During a year of massive economic losses caused by climate change-driven wildfires and hurricanes, the U.S. government has sent billions in pandemic-related economic aid to the fossil fuel companies most responsible for catastrophic climate damage.
An analysis by BailoutWatch, Public Citizen, and Friends of the Earth reveals the fossil fuel industry received between $10.4 billion and $15.2 billion in direct economic relief from federal efforts under President Donald Trump to sustain the economy through the pandemic.
These direct benefits were magnified by indirect lifelines, most notably the implied seal of approval conferred on some companies’ debt when the Federal Reserve bought $432 million in oil and gas bonds from private investors on the secondary market. The Fed earlier signaled its support for the broader bond market, including junk-rated debt, by buying Exchange-Traded Funds that included $735.4 million of fossil fuel bonds.
By demonstrating its willingness to take on fossil fuel debt — and risky debt from any part of the economy — the Fed drew private investors back into a shaky market. This fueled a lending boom of more than $93 billion in new bond issuances by oil and gas companies since the Fed intervened in March — the fastest rate of energy bond issuance since at least 2010.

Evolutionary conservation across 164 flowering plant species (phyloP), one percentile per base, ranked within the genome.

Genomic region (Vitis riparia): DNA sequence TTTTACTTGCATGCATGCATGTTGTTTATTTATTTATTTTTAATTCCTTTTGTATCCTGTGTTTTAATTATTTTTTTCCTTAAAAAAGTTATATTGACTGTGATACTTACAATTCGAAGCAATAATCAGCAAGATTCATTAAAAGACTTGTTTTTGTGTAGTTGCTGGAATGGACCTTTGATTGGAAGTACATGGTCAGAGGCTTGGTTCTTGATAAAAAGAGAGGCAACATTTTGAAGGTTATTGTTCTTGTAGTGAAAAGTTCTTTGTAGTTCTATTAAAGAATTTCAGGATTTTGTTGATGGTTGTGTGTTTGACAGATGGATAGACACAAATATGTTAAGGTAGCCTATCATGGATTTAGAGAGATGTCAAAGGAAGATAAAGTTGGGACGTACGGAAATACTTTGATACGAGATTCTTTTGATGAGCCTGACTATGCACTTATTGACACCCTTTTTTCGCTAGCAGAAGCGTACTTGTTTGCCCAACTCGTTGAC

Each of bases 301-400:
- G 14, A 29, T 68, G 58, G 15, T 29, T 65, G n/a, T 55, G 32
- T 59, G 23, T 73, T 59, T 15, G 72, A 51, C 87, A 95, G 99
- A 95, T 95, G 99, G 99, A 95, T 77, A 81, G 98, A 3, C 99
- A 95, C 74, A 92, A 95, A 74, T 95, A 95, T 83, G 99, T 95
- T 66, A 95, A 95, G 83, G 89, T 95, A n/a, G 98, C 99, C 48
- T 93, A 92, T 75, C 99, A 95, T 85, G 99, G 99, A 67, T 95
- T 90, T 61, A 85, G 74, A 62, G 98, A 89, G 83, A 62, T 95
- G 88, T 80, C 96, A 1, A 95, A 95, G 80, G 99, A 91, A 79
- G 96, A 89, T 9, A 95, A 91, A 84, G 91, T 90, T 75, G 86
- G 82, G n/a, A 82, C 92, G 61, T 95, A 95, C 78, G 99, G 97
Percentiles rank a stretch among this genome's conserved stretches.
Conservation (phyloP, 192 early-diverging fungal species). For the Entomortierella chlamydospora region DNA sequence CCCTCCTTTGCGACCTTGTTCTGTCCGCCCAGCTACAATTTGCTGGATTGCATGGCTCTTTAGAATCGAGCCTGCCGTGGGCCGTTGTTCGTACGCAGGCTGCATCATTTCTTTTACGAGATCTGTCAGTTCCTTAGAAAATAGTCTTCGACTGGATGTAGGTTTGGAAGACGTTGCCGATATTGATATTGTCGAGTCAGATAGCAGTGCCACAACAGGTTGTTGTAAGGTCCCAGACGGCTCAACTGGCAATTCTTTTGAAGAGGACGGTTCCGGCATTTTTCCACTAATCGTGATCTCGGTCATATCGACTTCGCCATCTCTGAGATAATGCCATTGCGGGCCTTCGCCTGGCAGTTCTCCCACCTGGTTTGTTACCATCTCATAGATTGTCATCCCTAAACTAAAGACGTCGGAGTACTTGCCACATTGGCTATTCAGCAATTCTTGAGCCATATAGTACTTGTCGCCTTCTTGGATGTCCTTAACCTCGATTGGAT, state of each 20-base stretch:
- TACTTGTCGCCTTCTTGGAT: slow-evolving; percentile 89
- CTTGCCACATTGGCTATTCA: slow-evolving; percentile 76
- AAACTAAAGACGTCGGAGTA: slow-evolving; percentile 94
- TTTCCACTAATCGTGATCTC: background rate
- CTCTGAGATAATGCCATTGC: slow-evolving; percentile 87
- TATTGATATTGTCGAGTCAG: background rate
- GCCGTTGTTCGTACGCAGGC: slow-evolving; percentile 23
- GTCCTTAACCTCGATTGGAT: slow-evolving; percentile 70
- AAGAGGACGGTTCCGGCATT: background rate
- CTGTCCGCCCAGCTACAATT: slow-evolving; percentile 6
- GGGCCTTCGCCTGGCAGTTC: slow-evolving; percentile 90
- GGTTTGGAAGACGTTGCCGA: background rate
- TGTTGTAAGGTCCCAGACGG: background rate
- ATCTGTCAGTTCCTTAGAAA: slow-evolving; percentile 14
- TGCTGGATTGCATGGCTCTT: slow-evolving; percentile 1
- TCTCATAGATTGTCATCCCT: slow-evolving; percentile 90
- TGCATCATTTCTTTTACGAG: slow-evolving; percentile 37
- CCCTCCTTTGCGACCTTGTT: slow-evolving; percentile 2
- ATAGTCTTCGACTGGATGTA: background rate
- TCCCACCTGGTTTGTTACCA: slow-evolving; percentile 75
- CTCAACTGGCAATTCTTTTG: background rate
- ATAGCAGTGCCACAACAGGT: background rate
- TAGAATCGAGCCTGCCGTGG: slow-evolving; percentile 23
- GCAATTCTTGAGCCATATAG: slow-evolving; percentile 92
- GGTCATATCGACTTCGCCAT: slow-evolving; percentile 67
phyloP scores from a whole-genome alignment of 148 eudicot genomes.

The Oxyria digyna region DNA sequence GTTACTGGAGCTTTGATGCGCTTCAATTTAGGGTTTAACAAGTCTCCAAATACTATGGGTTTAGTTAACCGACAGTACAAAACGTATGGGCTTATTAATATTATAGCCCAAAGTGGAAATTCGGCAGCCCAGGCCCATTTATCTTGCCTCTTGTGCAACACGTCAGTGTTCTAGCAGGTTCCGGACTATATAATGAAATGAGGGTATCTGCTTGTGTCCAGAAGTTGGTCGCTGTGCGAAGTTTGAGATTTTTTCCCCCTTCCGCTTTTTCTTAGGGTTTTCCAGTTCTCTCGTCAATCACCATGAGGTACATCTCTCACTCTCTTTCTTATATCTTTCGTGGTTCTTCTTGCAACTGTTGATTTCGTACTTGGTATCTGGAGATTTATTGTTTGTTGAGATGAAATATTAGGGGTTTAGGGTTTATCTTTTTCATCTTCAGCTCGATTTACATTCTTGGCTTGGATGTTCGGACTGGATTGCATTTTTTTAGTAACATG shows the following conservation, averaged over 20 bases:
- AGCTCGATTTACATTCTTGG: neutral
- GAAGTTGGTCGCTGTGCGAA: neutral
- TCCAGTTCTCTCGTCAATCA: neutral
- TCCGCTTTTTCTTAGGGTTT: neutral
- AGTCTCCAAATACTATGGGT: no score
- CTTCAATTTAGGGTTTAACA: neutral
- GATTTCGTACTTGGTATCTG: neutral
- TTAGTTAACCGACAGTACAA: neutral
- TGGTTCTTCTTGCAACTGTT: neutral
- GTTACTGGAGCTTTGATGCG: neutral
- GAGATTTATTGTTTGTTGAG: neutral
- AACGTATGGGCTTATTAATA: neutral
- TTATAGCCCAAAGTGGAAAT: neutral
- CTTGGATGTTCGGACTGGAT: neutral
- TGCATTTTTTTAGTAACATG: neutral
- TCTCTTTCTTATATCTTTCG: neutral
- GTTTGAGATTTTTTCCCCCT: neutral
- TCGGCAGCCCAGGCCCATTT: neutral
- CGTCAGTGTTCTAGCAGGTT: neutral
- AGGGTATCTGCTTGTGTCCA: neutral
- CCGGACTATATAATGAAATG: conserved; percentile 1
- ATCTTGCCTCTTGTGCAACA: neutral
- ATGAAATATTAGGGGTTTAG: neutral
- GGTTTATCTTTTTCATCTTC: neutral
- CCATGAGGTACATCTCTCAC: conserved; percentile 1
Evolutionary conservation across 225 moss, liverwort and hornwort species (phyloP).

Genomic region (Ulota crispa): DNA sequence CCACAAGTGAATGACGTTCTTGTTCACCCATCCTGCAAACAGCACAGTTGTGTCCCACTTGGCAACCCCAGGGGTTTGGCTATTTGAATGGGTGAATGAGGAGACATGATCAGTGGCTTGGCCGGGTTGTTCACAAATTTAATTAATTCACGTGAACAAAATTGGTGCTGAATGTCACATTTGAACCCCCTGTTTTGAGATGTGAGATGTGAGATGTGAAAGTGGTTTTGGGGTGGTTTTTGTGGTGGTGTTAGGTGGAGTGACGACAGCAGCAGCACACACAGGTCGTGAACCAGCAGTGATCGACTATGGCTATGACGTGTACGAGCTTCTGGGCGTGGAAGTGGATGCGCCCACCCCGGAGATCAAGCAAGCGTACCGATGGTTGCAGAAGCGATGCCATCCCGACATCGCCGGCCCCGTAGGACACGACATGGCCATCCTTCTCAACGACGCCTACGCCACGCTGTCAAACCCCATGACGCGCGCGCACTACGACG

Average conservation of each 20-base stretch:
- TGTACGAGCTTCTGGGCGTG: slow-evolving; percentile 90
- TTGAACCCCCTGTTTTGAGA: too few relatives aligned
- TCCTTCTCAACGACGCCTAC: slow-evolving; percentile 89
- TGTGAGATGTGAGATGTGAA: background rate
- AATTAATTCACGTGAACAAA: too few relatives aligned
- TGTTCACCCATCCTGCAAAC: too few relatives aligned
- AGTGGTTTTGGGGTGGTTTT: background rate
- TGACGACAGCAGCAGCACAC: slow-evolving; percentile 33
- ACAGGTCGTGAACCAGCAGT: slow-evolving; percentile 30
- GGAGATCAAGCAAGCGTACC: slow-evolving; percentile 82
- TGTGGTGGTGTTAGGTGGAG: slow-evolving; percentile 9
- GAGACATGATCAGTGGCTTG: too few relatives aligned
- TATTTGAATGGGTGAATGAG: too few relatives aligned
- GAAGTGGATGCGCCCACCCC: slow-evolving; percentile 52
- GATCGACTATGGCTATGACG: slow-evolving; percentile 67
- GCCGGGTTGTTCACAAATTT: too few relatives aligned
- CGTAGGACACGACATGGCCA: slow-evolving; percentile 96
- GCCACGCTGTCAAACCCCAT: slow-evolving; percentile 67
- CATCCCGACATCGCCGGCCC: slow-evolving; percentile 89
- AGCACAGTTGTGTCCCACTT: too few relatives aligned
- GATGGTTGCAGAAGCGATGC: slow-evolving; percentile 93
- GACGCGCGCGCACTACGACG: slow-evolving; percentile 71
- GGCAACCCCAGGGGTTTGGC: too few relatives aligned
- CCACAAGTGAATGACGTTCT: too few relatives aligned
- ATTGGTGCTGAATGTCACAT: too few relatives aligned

The Fed’s bond purchases, along with the new issuances they spurred, amounted to indirect benefits totaling $94.7 billion. Together with direct benefits worth up to $15.2 billion, likely more, the 2020 fossil fuel bailouts add up to $110 billion.
More than 26,000 coal, oil, and gas companies benefited directly from government stimulus efforts.
Pandemic-related assistance for the fossil fuel industry has come from numerous government entities, including the Fed, Treasury Department, Interior Department and Congress. Oil and gas companies have benefited from diverse means of support, including direct loans, tax cuts, and waived fees for drilling on public property. These companies benefited disproportionately from tax refunds and forgivable loans, despite, or even because of their weak financial footing going into the pandemic.
More than 26,000 coal, oil, and gas companies benefited directly from government stimulus efforts. The bulk of these received forgivable loans from the Small Business Administration’s Paycheck Protection Program, which dispersed up to $669 billion to all types of companies in hopes they would keep workers on payroll.
Five major fossil fuel companies enjoyed the biggest cumulative government benefits, banking more than 10% of the $110 billion in direct benefits like tax refunds and indirect support in the form of bond issuances, even as their finances continued a years-long decline. More than 60 others double- or triple-dipped into government programs, collecting tax refunds and subsidized or forgivable loans while paying less money to drill on public lands thanks to pandemic-related giveaways.Viewed together, these benefits amount to a multi-pronged government bailout for the fossil fuel industry. By directing aid to companies whose problems long predated the pandemic, the government has artificially prolonged the industry’s decline and postponed the coming transition to clean energy sources.